FDA primed to consider Pfizer COVID-19 vaccine for younger kids

Tomorrow the Food and Drug Administration's (FDA) Vaccines and Related Biological Products Advisory Committee will meet to consider Pfizer-BioNTech's application for emergency use authorization of its COVID-19 vaccine for children 5 to 11 years old.

Late last week the company submitted data to the administration showing its vaccine was 91% effective in preventing COVID-19 illnesses in children. If authorized, the vaccine will become the first approved for use in young children.

If the FDA committee endorsed the authorization, the application moves to the Centers for Disease Control and Prevention (CDC) advisory committee early next week.

Chief White House medical adviser Anthony Fauci, MD, told ABC News yesterday that COVID-19 vaccines for children ages 5 to 11 will very likely be available within the first week or two of November, if approved by both the FDA and CDC. This means many kids could enter the holiday season fully or partially vaccinated against a virus that has dominated two school years.

The Pfizer vaccine dose is a reduced dose compared with the strength used with recipients ages 12 and older. Like the standard dose, the vaccine is administered in a two-shot series 21 days apart.

Moderna shares positive pediatric data

In related news, Moderna today announced promising immunogenicity and safety findings for its mRNA vaccine (two doses given 28 days apart) in children ages 6 to 11.

"We are encouraged by the immunogenicity and safety profile of mRNA-1273 in children aged 6 to under 12 years and are pleased that the study met its primary immunogenicity endpoints," said Stephane Bancel, Chief Executive Officer of Moderna in a press release. "We look forward to filing with regulators globally and remain committed to doing our part to help end the COVID-19 pandemic with a vaccine for adults and children of all ages."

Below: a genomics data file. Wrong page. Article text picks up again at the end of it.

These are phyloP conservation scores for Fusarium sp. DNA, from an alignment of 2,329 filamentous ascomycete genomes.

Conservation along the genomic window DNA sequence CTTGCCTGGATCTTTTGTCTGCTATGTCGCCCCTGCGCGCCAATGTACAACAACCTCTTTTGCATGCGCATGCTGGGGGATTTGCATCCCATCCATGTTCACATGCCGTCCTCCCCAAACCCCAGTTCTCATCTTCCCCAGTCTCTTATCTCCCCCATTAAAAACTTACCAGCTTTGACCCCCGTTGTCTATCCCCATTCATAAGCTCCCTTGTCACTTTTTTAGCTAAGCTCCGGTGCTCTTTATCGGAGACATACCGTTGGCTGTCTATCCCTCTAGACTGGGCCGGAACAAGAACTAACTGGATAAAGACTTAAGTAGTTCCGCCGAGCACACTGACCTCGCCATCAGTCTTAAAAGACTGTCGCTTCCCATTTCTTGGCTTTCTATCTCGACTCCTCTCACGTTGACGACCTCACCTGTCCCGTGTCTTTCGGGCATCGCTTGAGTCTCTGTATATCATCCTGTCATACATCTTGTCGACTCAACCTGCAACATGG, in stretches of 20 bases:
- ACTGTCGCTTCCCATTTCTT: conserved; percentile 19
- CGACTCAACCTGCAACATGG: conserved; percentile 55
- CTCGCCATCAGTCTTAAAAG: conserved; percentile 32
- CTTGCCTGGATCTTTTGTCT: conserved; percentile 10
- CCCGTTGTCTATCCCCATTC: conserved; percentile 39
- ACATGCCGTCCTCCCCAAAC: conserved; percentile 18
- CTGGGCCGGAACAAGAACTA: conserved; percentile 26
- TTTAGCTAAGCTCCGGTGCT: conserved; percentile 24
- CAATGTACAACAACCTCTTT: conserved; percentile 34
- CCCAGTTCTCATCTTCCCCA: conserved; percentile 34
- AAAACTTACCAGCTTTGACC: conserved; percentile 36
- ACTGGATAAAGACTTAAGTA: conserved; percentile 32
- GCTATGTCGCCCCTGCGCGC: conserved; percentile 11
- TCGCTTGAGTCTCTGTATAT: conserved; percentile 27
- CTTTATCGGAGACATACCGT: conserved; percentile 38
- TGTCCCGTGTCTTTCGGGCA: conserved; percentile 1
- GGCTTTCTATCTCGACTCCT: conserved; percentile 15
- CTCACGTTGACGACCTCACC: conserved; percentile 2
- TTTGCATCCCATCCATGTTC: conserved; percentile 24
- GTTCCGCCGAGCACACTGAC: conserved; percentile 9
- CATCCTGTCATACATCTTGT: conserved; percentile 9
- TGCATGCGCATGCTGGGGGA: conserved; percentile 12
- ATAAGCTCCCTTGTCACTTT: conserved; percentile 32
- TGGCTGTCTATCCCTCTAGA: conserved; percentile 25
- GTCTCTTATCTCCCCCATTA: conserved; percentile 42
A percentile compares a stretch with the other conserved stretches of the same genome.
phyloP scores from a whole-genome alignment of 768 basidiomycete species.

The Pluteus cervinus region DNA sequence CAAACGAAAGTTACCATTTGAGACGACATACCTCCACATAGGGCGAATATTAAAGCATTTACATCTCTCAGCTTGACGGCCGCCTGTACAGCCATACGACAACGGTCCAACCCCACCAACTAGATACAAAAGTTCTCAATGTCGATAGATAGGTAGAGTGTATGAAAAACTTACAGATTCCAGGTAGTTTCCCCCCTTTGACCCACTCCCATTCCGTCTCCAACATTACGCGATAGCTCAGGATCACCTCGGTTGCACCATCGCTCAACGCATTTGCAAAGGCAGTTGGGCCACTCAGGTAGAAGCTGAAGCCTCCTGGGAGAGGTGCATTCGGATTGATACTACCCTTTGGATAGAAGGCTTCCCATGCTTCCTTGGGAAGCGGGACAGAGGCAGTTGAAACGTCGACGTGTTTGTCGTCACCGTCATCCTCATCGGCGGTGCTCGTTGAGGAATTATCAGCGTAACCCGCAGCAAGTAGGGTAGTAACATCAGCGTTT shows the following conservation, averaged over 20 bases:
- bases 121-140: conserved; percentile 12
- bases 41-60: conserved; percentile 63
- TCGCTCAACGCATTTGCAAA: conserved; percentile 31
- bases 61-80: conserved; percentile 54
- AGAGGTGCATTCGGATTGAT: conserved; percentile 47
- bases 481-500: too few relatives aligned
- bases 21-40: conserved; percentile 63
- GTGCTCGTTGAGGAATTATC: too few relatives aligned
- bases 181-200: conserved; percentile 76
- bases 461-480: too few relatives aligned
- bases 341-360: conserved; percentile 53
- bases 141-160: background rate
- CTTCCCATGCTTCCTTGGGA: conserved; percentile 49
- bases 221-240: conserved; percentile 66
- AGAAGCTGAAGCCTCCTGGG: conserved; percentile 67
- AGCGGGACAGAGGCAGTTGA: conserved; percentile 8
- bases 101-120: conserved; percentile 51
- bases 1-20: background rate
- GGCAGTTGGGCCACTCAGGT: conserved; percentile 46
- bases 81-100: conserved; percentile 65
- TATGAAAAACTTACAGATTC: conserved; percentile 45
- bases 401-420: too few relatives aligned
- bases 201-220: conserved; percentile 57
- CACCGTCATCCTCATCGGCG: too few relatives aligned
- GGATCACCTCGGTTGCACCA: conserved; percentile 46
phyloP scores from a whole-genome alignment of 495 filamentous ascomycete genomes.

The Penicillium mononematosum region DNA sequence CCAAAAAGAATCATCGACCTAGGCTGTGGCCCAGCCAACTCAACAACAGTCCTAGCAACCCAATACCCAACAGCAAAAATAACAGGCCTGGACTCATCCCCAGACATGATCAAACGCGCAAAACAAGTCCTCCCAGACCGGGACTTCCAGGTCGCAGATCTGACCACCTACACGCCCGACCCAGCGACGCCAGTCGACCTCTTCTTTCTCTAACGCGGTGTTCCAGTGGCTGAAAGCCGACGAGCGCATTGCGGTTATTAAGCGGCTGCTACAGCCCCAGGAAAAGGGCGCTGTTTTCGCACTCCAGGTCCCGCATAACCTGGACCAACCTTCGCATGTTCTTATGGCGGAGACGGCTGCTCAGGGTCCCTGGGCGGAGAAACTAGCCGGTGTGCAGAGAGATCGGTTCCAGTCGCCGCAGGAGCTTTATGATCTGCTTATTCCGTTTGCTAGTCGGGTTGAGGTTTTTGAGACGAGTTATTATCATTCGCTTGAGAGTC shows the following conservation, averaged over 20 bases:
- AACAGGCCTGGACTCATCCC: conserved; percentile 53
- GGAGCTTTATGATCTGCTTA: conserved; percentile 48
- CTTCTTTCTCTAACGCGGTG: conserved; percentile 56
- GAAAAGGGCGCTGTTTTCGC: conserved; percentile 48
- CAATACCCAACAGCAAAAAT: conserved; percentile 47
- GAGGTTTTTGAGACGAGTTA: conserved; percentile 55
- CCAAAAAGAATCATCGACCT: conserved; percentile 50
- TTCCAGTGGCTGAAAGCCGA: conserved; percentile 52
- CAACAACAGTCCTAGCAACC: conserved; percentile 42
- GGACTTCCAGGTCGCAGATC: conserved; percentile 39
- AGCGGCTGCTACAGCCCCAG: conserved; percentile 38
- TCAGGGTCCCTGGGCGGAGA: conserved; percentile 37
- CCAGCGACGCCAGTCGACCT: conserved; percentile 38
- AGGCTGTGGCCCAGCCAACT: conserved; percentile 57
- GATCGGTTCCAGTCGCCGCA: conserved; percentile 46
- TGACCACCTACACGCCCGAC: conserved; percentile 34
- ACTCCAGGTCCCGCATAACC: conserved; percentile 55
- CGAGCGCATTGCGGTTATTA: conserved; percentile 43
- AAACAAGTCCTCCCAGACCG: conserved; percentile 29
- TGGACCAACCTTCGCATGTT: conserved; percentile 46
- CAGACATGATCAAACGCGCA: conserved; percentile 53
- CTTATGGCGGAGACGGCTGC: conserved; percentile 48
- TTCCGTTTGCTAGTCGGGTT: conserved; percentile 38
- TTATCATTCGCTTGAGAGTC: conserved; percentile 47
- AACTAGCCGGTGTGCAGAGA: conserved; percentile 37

The phase 2/3 study enrolled 4,753 kids ages 6 to 11, who were administered the vaccine 28 days apart at a dose of 50 micrograms per shot, half the dose of the Moderna vaccine for adults.

CDC issues new travel orders

Beginning Nov 8, non-US citizens who are not immigrants to the United States will be required to be fully vaccinated and provide proof of their vaccination status to fly to the country, the CDC said today in a media release.

Fully vaccinated air passengers will still be required to show a negative pre-departure COVID-19 test taken no more than 3 days before they board a flight to the United States. For unvaccinated or partially vaccinated passengers, the test must be taken no more than 1 day prior to departure.

The CDC's new travel orders are part of a broader travel order issues today by President Joe Biden, which re-opens travel to the United States by visitors from China, India, and much of Europe on Nov 8, according to Reuters.

The new travel requirements will not require children under 18 to be vaccinated.

Cases continue to decline nationally

The 7-day average of new daily COVID-19 cases is 72,217, with 1,526 deaths, according to the Washington Post tracker. In the past week, new daily cases fell 12.7%, deaths fell 0.4%, and hospitalizations fell 8%.

Yesterday the nation recorded 72,644 COVID-19 cases, according to the New York Times, including 1,509 deaths.

Currently, the CDC COVID Data Tracker shows that 57.4% of Americans are fully vaccinated against COVID-19, 66.4% have at least one dose of vaccine, and 6.8% of fully vaccinated people have received a booster shot.

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